Water samples were collected from wells, springs and rivers/streams during pre and post monsoon seasons to evaluate drinking water quality on the basis of BIS and irrigation water quality. The study showed alkaline nature of surface and ground water. Calcium and magnesium are dominating cations and bicarbonate is major anion in the study area. At some locations the concentration of TDS, Mg, Ca, total hardness, Fe, Mn and Cr exceeded the limits set up for drinking purposes. Water quality evaluation for irrigation purposes on the basis of SAR values indicates excellent category of water.
0501-124. Singh RP, Mathur P (Dept Environ Std, MDS Univ, Ajmer 305 009). Investigation of variations in physico-chemical characteristics of a fresh water reservoir of Ajmer city, Rajasthan. Indian J Environ Sci, 9(1)(2005), 57-61 [15 Ref].
Study deals with the physico-chemical studies of an ancient but famous fresh water lake ‘Ana Sagar’ Ajmer, Rajasthan. Data were collected over a period of six months. The result obtained in the investigation shows that this lake is highly polluted, its water is extremely alkaline and the nitrate and phosphates are high in comparison to standard limits as of an eutrophic lake.
0501-125. Singh Vijendra, Singh Chandel CP* (*Dept Chem, Univ Rajasthan, Jaipur 302 014, Rajasthan). Water quality of groundwater and wastewater of Jaipur city for irrigation purpose. Aquacult, 6(1)(2005), 25-31 [21 Ref].
Groundwater and wastewater samples from ‘Amanishah Nala’ and hand pump of seven industrial areas and adjacent localities of Jaipur city were analyzed during monsoon session with the help of standard methods of APHA and Black. The values obtained were compared with standards of ISR, ICMR and WHO. The concentrations of various parameters are within permissible limits in both groundwater and wastewater but definite contaminations with special reference to EC, TDS and COD in wastewater have been observed which calls for at least primary treatment of wastewater before being used for irrigation.
0501-126. Sinha AK, Musturia Yashoda (Dept Geo, Univ Rajasthan, Jaipur 302 004). High fluoride groundwater in Chaksu Tehsil, Jaipur, Rajasthan. Indian J Environ Sci, 8(2)(2004), 103-107 [14 Ref].
The higher value of fluoride in the upper unconfined aquifers in comparison to that of the deeper aquifers reveal that it is only the unconfined zone, consisting of weathered mantle, which represents the main source for fluoride in groundwater. Suggestions have been incorporated for ameliorating the adverse high fluoride content in groundwater by blending it with calcium rich surface water through artificial recharge techniques and removing the fluoride from the solution in groundwater.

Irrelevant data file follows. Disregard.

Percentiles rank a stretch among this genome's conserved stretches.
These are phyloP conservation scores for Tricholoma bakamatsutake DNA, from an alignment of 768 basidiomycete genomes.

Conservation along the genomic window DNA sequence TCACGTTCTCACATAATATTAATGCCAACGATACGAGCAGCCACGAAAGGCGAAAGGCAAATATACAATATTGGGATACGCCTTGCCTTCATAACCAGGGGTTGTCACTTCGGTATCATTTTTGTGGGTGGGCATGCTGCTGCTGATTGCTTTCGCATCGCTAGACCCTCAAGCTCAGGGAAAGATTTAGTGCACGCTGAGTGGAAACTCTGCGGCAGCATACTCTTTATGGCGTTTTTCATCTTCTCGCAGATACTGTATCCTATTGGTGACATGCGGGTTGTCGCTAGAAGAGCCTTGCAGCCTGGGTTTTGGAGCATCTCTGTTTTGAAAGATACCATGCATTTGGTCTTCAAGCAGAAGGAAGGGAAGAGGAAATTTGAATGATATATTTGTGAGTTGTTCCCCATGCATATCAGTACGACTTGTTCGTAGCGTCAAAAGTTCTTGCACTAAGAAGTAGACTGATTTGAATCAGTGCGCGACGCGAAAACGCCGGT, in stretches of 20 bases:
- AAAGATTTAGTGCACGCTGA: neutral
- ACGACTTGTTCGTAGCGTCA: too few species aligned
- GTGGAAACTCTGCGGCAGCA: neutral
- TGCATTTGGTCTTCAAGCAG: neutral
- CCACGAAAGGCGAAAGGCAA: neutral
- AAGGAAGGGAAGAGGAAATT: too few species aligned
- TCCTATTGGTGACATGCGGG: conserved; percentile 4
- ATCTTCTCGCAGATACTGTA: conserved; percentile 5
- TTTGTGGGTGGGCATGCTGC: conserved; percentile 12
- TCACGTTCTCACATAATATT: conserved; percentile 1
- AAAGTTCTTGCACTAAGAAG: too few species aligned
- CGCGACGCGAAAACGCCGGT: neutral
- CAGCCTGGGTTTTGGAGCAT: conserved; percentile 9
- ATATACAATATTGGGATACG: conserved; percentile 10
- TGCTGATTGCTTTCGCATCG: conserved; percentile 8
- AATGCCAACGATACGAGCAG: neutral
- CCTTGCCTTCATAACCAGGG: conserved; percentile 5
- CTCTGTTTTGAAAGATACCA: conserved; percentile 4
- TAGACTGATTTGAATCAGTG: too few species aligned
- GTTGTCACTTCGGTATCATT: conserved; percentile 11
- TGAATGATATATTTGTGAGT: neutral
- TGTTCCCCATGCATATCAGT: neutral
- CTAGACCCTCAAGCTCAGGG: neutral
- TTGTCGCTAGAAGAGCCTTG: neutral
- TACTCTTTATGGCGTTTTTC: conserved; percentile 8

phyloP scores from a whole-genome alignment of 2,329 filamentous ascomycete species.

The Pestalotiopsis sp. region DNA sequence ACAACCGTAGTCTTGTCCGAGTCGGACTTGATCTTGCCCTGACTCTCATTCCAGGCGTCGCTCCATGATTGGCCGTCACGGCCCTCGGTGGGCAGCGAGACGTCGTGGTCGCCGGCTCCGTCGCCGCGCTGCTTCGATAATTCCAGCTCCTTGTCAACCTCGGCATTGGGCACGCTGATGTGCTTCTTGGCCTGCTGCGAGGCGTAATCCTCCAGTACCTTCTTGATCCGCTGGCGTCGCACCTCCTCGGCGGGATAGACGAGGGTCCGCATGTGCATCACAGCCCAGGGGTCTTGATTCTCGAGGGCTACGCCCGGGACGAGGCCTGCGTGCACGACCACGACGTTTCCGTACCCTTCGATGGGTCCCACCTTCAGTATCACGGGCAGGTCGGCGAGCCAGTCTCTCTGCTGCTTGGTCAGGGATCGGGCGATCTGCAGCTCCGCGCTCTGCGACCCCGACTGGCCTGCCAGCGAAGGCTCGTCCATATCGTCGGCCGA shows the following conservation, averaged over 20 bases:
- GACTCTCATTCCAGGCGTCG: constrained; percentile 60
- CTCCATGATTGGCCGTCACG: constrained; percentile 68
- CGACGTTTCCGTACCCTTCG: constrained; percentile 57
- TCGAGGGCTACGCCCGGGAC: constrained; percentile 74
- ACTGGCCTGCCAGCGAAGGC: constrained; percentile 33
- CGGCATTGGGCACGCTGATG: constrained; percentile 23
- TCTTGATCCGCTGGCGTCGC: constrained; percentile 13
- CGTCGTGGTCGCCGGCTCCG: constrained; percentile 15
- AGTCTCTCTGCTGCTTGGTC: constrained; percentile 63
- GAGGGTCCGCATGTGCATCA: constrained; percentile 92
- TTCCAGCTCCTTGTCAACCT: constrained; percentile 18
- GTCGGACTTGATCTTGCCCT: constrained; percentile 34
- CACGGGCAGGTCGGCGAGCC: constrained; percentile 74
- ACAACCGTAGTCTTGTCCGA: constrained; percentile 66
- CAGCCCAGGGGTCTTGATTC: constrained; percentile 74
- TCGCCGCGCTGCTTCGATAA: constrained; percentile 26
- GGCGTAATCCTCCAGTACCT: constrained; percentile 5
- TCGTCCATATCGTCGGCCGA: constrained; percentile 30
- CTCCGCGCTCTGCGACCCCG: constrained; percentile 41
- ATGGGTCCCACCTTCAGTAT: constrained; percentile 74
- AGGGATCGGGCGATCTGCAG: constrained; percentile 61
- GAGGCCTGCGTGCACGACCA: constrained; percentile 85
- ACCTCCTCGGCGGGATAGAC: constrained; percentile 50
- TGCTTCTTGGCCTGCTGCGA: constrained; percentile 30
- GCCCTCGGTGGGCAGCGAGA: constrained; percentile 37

0501-127. Somasekhara Reddy MC (Dept Chem, GPR Engng Coll, Kurnool 518 002). New reagent for determination of trace levels of nitrate in environmental samples. J Scient Indl Res, 63(2)(2004), 172-176 [15 Ref].
A local industrial product, an intermediate dye, disodium salt of 4,4-diaminostilbene-2,2-disulphonic acid is introduced as a new reagent for a selective and sensitive spectrophotometric determination method of trace levels of nitrate in environmental samples like, water and soil. The stable water soluble pink azo dye formed under aqueous alkaline condition has an adsorption maximum at 520 nm. The method is applied to the determination of nitrite in water and soil samples and the results are compared with the results obtained from the standard method.
0501-128. Subramanian V (Sch Environ Sci, Jawaharlal Nehru Univ, New Delhi 110 067). Water quality in South Asia. Asian J Water Env Polln, 1(1&2)(2004), 41-54 [33 Ref].
There are significant differences in the water chemistry of the Himalayan and southern peninsular rivers. Large and small rivers also show different types of water quality. Liquid and solid waste definitely contribute to water quality in urban centers and even coastal regions. The sub-continent also suffers from problems associated with fluoride and also arsenic in different parts. Water quality studies in such aspects as POP, heavy metals and microbiology are urgently needed.
0501-129. Talnikar VD, Pant KK, Shukla NP (Inst Techno Manag, Gwalior, Madhya Pradesh). A field study and continuous removal of fluoride in a packed column. J Environ Sci Engng, 46(4)(2004), 289-292 [6 Ref].
The synthetic water performance in the light of fluoride removal was studied and compared with the actual fluoride contaminated water of different selected water collection stations. An indegeneous activated alumina was used as adsorbent. The performance of the column for fluoride contaminated water was about 94% fluoride reduction at a pH value of 7.0 and the presence of the total dissolved solids 2114 mg/l in subsoil water decreased the fluoride removal by 5%.